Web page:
PR: The Good, Bad and Ugly

Honey Maid:  Standing Firm On Personal Beliefs as a Company

by Erin Smith on 04/04/2014

An increasing number of businesses and organizations are becoming more open about sharing their beliefs and what they stand for with their target stakeholders and society. Companies are being more outspoken on their values, not letting consumers completely dictate what they can and cannot support. This can quickly turn ugly for some companies and brands, while others have only become stronger and more recognizable as a result.

Just recently, Honey Maid released their new “This Is Wholesome” ad campaign which featured gay and mixed-race parents.  They then experienced public outcry at how wrong many people thought it was.  Here is the original ad. 

Honey Maid didn’t respond by pulling the commercial or coming out with an apology statement that they didn’t stand behind – they stood their ground and came up with an even more profound response that will serve to further strengthen the brand and develop consumer loyalty.  Here is the company’s response.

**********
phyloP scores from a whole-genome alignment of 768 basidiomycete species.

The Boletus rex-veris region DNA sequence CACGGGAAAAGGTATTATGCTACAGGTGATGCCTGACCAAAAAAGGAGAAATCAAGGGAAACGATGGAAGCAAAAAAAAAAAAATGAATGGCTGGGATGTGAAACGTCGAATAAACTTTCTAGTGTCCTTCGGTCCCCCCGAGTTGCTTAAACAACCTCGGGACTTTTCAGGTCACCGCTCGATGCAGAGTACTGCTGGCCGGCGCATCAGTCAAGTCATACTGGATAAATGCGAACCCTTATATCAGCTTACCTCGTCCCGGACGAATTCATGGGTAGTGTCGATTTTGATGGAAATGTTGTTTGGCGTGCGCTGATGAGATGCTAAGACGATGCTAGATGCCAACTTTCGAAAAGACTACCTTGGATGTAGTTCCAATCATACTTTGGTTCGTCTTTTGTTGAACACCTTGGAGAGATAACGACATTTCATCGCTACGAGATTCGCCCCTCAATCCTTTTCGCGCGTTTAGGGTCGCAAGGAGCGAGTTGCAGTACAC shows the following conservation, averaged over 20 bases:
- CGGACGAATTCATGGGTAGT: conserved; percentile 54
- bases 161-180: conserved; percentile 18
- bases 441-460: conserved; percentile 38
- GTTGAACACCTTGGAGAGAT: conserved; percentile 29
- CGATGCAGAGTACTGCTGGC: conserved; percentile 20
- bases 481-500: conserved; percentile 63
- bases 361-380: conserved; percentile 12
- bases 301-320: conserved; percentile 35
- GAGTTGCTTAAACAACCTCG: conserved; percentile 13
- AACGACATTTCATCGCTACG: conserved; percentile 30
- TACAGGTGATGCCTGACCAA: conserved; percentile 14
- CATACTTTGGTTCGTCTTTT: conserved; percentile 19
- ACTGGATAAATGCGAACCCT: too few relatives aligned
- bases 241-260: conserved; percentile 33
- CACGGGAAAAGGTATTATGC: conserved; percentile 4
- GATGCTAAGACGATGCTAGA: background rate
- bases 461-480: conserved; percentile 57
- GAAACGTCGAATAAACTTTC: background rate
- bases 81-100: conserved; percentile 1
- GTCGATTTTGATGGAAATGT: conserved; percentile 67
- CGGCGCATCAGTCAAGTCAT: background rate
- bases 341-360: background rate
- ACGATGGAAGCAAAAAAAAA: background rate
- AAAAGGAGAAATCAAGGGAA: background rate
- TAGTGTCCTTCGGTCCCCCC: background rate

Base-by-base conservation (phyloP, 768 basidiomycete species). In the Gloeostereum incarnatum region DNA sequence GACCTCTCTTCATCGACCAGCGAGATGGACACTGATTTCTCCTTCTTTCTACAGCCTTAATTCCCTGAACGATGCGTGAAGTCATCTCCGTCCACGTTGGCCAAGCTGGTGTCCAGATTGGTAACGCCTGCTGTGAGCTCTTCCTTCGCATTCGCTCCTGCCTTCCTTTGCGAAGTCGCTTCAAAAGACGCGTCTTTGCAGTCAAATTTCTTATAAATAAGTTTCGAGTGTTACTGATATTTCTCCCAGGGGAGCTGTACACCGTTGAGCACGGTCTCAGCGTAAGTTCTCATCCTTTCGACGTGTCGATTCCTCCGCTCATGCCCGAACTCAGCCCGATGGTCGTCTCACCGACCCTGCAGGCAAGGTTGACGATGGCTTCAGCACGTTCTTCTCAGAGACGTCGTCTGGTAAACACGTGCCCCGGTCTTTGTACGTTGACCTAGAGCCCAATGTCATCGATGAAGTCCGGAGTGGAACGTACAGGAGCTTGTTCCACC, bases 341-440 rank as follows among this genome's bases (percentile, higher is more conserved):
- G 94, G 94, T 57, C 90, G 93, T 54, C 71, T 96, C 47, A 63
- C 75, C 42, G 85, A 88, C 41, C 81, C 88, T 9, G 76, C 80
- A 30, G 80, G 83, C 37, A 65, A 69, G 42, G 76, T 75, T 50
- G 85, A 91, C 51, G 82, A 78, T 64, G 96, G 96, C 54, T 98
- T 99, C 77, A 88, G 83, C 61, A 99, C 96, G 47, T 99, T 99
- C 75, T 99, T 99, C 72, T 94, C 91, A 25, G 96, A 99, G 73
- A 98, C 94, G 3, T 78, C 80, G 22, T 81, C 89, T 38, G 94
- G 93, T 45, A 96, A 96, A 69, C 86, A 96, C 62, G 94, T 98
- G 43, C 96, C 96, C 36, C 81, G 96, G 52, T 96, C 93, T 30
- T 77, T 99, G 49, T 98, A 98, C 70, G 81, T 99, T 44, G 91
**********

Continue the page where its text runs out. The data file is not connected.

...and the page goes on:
In 2012, Chick-fil-A was criticized for providing support to organizations that were against gay marriage. It was widely publicized and the company has since stopped donating to those groups. In a March, 2014 article in Forbes, however, Chick-fil-A CEO S. Truett Cathy is still outspoken as being a supporter of traditional marriage. 

And what about Phil Robertson of A&E’s Duck Dynasty? How did his stance on gays and lesbians affect the Duck Dynasty brand? 

I’d say Honey Maid was in a fortunate position where their beliefs fall in line with the majority of Americans in 2014.  But for those whose views lie elsewhere, how has standing strong on what they believe affected their brands as whole? I’d say for Chick-fil-A and Duck Dynasty, they are still going strong.